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Formal languages and automata

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Both natural and programming languages can be viewed as sets of sentences, that is, finite strings of elements from some basic vocabulary. The notion of a language introduced below is very general. It certainly includes both natural and programming languages and also all kinds of nonsense languages one might think of. Traditionally, formal language theory is concerned with the syntactic specification of a language rather than with any semantic issues. A syntactic specification of a language with finitely many sentences can be given, at least in principle, by listing the sentences. This is not possible for languages with infinitely many sentences. The main task of formal language theory is the study of finitary specifications of infinite languages.

The basic theory of computation, as well as of its various branches, such cryptography, is inseparably connected with language theory. The input and output sets of a computational device can be viewed as languages, and — more profoundly — models of computation can be identified with classes of language specifications, in a sense to be made more precise. Thus, for instance, Turing machines can be identified with phrase-structure grammars and finite automata with regular grammars (cf. also Turing machine; Automaton, finite; Grammar, formal).

Formal language theory is — together with automata theory, (cf. Automata, theory of) which is really inseparable from language theory — the oldest branch of theoretical computer science. In some sense, the role of language and automata theory in computer science is analogous to that of philosophy in general science: it constitutes the stem from which the individual branches of knowledge emerge.

An alphabet is a finite non-empty set. The elements of an alphabet are called letters. A word over an alphabet is a finite string of letters (cf. also Word). The word consisting of zero letters is called the empty word, written . The set of all words (respectively, all non-empty words) over an alphabet is denoted by (respectively, ). (Thus, algebraically and are the free monoid and free semi-group generated by the finite set .) For words and , the juxtaposition is called the catenation of and . The empty word is an identity with respect to catenation. Catenation being associative, the notation , where is a non-negative integer, is used in the customary sense, and denotes the empty word. The length of a word , in symbols , also sometimes , means the number of letters in when each letter is counted as many times as it occurs. A word is a subword of a word if and only if there are words and such that (cf. also Imbedded word). Subsets of are referred to as (formal) languages over the alphabet .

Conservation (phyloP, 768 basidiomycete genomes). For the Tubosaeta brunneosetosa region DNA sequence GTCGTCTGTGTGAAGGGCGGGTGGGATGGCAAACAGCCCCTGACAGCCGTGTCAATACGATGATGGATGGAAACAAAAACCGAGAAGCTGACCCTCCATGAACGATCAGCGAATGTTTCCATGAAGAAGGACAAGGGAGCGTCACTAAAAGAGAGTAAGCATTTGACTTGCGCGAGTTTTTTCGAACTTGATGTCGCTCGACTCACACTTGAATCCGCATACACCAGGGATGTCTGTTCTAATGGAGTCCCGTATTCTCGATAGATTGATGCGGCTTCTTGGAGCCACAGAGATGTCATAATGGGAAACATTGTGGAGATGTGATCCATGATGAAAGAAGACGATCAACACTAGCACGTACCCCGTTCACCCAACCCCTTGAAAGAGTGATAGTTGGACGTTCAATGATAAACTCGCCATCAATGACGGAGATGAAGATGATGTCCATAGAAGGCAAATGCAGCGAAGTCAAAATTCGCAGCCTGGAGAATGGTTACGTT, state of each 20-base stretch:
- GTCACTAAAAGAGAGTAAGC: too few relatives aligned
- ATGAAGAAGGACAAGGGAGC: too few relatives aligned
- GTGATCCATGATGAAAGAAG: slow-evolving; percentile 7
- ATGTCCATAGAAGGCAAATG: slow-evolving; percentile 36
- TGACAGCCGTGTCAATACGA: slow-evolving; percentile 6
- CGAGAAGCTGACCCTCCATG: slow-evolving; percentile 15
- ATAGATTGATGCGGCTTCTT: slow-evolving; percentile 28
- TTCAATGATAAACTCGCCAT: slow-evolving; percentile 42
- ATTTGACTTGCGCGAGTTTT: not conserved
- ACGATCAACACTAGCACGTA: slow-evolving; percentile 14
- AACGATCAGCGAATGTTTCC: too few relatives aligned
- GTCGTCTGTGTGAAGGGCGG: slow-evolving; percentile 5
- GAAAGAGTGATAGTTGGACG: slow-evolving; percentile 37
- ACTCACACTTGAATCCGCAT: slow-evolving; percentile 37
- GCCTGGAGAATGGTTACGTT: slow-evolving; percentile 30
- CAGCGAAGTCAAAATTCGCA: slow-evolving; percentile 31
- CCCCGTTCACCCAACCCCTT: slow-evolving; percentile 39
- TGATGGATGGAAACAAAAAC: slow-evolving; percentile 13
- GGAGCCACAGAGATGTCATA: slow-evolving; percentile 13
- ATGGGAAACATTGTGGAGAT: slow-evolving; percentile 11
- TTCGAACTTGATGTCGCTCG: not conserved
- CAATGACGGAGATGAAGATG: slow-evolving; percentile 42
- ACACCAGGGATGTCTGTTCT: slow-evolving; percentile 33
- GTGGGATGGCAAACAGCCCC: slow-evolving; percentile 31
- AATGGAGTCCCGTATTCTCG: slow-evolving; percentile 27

Various unary and binary operations defined for languages will be considered in the sequel. Regarding languages as sets, one may immediately define the Boolean operations of union, intersection, complementation (the complementation of a language is denoted by ), difference, and symmetric difference in the usual manner. The catenation (or product) of two languages and , in symbols , is defined by

The notation is extended to the catenation of languages. By definition . The catenation closure or Kleene star (respectively, -free catenation closure) of a language , in symbols (respectively, ), is defined to be the union of all non-negative powers of (respectively, the union of all positive powers of ).

The operation of substitution. For each letter of an alphabet , let denote a language (possibly over a different alphabet). Define, furthermore,

For a language over , one defines

Such a mapping is called a substitution. A substitution such that each consists of a single word is called a homomorphism. (Algebraically, a homomorphism of languages is a homomorphism of monoids linearly extended to subsets of monoids.) In connection with homomorphisms (and also often elsewhere) one identifies a word with the singleton set , writing rather than .

The main objects of study in formal language theory are finitary specifications of infinite languages. Most of such specifications are obtained as special cases from the notion of a rewriting system. By definition, a rewriting system is an ordered pair , where is an alphabet and a finite set of ordered pairs of words over . The elements of are referred to as rewriting rules or productions, and are denoted by . Given a rewriting system, the yield relation in the set is defined as follows. For any two words and , holds if and only if there are words , , , such that , and is a production in the system. The reflexive transitive closure (respectively, transitive closure) of the relation is denoted by (respectively ).